Twenty thousand South Sudanese refugees who fled the violence in their country are staying at a camp supported by Samaritan's Purse in Uganda.
The camp in western Uganda is different from those in South Sudan. Here, there is greenery. The housing situation appears to be slightly better. By most appearances, the refugees seem to be better off.
But the residents in this camp face significant struggles too. Since December, the population has grown from 5,000 to 20,000, leaving Samaritan’s Purse staff overwhelmed with the needs. And while the conditions may be slightly better, these South Sudanese refugees face the same tragedies that their displaced families and friends face in the camps in their homeland.Help South Sudanese RefugeesRebecca worked in a ministry in South Sudan. She shared her home with her husband and three small children. Life was good. But on December 15, everything changed.
Fighting erupted in South Sudan, and life became much harder. Rebecca endured for as long as she could, but in February, she uprooted her children and headed toward safety.
Her husband, like many other men, stayed behind. She was left to make the journey with her three children and her aging father-in-law. Along the way, she picked up four other children whose families were either dead or separated. She traveled toward Juba and then toward Uganda. She took nothing with her.As she traveled, she received news from others who were running for safety. Her father had died while trying to escape. Rebecca explained that when people run away, they run to where they feel safe. She and her father did not run together.
A few days later, she arrived at Kiryandongo Refugee Camp in western Uganda. Everyone in her group was safe. They were given plastic sheeting for shelter and a food ration. Nine people now sleep underneath the tarp and share the food.
“It is difficult to take care of my children here because when we were in southern Sudan, our kids, they have meat,” Rebecca said. “But here, in the refugee camp, you get only that small portion. So most of the babies now are sick.”
A young man named Arii stays in a house fairly close to Rebecca. He has been in the camp since fighting started in December. He is alone. Although he has made friends, his brothers and parents are still in South Sudan.
“I left South Sudan because of conflict,” Arii said. “I saw the killing of people. There is also robbery.”
Samaritan’s Purse is in the camp to meet the most basic of needs by providing food in partnership with the World Food Programme. All the refugees receive grains, beans, and cooking oil each month. It isn’t enough food to completely fill empty bellies, but it lessens the pangs of hunger.Because the camp grew so rapidly, the needs are far greater than the capacity to meet them. Rebecca wishes that her children could attend school, but the only school is in town, and it’s too far away for her 6-year-old to walk. Arii sees a need for leaders in the camp, and he hopes he can be someone to meet that need.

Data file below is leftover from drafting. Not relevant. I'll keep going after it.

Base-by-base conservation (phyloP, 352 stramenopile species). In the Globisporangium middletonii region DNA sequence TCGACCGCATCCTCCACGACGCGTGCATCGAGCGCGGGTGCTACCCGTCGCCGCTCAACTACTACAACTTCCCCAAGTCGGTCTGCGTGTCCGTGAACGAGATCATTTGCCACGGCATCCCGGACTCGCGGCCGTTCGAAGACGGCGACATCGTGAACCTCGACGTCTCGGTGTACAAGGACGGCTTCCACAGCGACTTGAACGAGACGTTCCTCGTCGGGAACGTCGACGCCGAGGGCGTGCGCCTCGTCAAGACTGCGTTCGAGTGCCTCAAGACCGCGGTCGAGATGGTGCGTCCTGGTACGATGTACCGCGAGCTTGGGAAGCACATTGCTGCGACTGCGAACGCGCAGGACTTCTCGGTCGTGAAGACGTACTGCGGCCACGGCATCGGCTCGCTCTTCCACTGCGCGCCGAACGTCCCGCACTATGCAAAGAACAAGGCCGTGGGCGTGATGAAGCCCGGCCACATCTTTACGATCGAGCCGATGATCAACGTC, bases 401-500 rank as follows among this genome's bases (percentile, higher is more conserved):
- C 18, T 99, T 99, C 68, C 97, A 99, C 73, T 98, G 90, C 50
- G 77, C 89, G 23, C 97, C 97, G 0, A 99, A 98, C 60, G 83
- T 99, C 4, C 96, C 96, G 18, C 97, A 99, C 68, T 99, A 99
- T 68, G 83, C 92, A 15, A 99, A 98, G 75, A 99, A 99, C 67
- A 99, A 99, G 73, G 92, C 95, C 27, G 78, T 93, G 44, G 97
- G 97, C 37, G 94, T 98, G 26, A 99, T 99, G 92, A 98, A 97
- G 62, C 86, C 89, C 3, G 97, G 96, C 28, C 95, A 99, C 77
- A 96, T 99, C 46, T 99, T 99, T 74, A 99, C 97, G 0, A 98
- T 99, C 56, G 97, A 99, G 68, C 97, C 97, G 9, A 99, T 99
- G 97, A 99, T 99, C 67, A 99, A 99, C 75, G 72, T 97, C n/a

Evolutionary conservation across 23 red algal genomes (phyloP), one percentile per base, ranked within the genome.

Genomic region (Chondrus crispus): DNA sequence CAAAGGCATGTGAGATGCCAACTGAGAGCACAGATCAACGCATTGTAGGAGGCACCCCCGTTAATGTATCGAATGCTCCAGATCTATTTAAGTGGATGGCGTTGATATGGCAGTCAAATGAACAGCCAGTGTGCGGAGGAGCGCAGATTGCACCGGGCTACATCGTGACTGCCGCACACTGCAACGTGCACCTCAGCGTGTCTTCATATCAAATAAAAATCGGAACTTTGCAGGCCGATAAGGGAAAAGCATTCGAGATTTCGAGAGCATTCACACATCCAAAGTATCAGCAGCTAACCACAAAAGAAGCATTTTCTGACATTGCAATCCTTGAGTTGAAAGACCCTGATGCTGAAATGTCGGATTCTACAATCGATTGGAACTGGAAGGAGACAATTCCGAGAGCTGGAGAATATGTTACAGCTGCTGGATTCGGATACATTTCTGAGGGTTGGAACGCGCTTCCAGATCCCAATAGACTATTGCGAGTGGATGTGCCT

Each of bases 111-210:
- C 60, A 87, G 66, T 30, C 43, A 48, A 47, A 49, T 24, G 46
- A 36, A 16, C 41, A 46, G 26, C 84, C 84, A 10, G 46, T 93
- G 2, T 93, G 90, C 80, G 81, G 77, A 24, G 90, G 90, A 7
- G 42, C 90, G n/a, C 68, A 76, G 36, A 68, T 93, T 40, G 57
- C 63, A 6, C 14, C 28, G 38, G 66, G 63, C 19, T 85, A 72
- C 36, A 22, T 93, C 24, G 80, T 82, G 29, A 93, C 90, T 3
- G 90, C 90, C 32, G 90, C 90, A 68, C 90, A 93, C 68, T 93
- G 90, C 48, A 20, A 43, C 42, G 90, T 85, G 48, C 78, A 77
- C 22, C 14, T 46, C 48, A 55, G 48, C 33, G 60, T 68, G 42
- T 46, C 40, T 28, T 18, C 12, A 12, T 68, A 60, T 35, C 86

“I prayed for my life, and I pray for people who are still in southern Sudan,” he said.
Sometimes, prayer is the only way to treat the invisible wounds that refugees carry into the camp. They have seen death, and they have seen rape. Some of them have never lived in a time of peace.
“Usually, when you’re dealing with a refugee, it has a lot of aspects that are attached to it,” said Martha Engole, a Samaritan’s Purse staff member working here. “One of the aspects is the psychological pain that they go through.”
Rebecca said that she doesn’t know if some of her family members are still alive. She has no way to communicate with her husband. Arii said he wants to go back home and be reunited with his family, but he is afraid he will be killed if he returns.
These problems are overwhelming and traumatic, and perhaps more than anything, the refugees need encouragement.
“We still reach out to them and say, ‘It’s not just us as Samaritan’s Purse,’” Martha said. “‘It’s God working, hoping to empower you, hoping to reach out to other communities.’”With the hope that God is working in the refugees’ lives, they can face the unknown future. Although things can never entirely be the same, Rebecca and Arii hope to one day continue the lives they used to live.
“For me, I hope for the future education of my children,” Rebecca said.
A safe future in South Sudan is unimaginable right now, but God can work in hopeless situations. Please pray for Rebecca, Arii, their families, and the thousands of others who have fled their homes to find safety in Uganda. Pray that God will meet their emotional needs, that Samaritan’s Purse will have the resources to meet their physical needs, and that one day, they will see a life of peace.